“And you, O tower of the flock, hill of the daughter of Zion, to you shall it come, the former dominion shall come, kingship for the daughter of Jerusalem.” (Micah 4:8 ESV)
You might not be familiar with that specific prophecy concerning the Messiah and His origins, but I’m sure you’re more familiar with this one that comes just a few verses later in Micah and as quoted by the Magi to Herod…
“But you, O Bethlehem Ephrathah, who are too little to be among the clans of Judah, from you shall come forth for me one who is to be ruler in Israel, whose coming forth is from of old, from ancient days. Therefore he shall give them up until the time when she who is in labor has given birth; then the rest of his brothers shall return to the people of Israel. And he shall stand and shepherd his flock in the strength of the Lord, in the majesty of the name of the Lord his God. And they shall dwell secure, for now he shall be great to the ends of the earth.” (Micah 5:2-4 ESV)
Where is this tower? It is in the fields near Bethlehem. While I won’t quote the passage here, you can read in Genesis 35:16-21 about Rachel and the birth of Benjamin near the tower outside of Ephratha or Bethlehem. (Note: when Rachel gave birth she named her son Ben-oni or son of sorrow as she died, but Jacob changed the boy’s name to Ben-jamin or son of my right hand. Consider the prophetic truth of that in relation to Christ.)
So, what does all of this have to do with the Christ being born in Bethlehem? Well, there’s one more piece to this picture that I want to tell you about, then I think it will become clear. These shepherds were raising lambs for the Temple worship and those lambs were required to be perfect, without spot or blemish. As the lambs were born they would be quickly inspected and, if they met expectations, they would be quickly swaddled in cloths and placed in the stalls or mangers of the tower. We’ve become accustomed to the traditional view that a manger was a feeding trough. But, the word is generally translated as a stall.
So, the shepherds were told that they would find the Messiah near Bethlehem and the SIGN they should watch for would be that the child is wrapped in swaddling cloths and lying in a stall. I think, as they heard the angels make this declaration, memories came rushing in. They knew these prophecies, the promises of God. They were familiar with the words of Micah. The announcement would have sent them running to the stalls of the Tower of the Flock. This was not a guess, it was a revelation! They didn’t have to wonder where this promised child would be, they knew exactly where He would be. God had been telling them for centuries where the child of sorrow, the son of His right hand would be born. He would be in The Tower of the Flock.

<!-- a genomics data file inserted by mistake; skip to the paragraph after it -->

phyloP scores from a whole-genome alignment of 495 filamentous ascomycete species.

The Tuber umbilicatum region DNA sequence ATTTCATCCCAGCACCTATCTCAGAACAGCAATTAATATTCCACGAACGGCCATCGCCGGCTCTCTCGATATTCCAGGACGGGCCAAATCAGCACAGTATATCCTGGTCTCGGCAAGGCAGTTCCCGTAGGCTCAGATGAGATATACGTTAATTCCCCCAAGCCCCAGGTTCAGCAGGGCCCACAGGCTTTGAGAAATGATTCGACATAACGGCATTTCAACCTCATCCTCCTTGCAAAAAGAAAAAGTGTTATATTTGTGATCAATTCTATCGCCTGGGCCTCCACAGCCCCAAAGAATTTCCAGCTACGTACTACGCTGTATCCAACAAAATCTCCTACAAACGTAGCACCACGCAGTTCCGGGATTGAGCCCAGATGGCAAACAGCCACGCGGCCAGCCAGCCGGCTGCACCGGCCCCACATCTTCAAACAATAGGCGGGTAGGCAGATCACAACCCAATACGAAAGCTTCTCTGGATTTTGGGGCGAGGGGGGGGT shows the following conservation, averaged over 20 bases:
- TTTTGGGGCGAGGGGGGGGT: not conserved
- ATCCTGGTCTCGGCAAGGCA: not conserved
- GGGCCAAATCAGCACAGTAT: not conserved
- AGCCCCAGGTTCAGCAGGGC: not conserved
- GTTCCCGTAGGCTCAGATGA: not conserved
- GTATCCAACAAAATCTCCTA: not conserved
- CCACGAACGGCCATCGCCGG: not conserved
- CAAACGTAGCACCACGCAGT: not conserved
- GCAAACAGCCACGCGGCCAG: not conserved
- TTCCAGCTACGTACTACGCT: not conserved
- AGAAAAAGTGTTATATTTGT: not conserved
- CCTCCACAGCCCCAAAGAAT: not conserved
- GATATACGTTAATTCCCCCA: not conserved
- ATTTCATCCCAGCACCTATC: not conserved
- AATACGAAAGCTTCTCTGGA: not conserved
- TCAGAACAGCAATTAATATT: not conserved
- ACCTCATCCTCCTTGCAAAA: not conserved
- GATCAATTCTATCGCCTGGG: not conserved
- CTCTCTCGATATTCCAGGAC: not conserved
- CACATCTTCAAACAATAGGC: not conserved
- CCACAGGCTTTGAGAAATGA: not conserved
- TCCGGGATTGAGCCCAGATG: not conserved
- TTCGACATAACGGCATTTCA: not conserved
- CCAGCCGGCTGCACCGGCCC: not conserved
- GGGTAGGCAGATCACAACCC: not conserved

One last thought you ought to consider, if you haven’t already picked up on it. The baby born that night was God’s perfect lamb, the Promised or Anointed One. His mother took him and wrapped him in swaddling cloths and placed him in a stall. While she may not have completely understood, yet, she was preparing Him for the fulfillment of both names – son of sorrow and son of my right hand (see reference above regarding Rachel and Benjamin). Why is that important? Because our salvation rests upon Him being both… He is the Lamb of God who takes away the sin of the world and the King of kings who will reign at His Father’s right hand.
Jesus didn’t come to give us a holiday and a respite from work. Christmas isn’t about buying gifts, decorating our homes, or even about having family time. Christmas is about God’s promise of redemption. Jesus came to bring that redemption, to give us life and hope. He is the promise of God in response to our sin (see Gen. 3:8-19). God Himself did indeed provide the lamb of sacrifice to cover our sin, Jesus the Christ. The shepherds attest to that fact.
But, the Magi came to declare the birth of the King of the Jews. The Son of Sorrow would become the Son of My Right Hand. The message of Christmas is not only the message of redemption but is also the message of hope. God’s sacrifice brings forgiveness and transformation now and hope for tomorrow. I don’t mean some future tense “pie in the sky” view of heaven, I mean living a transformed life in the moment. While I hope and long for that time when I will kneel before my Lord in humble submission, I know that for now He has called me to grateful obedience today. My hope for the future is not dependent upon my comfort today, but is entirely based in my confidence in His authority over today’s struggle. Is yours? If you’re unsure, please read these words by a Chinese pastor taken by force when Chinese authorities shutdown the “house church” he pastors…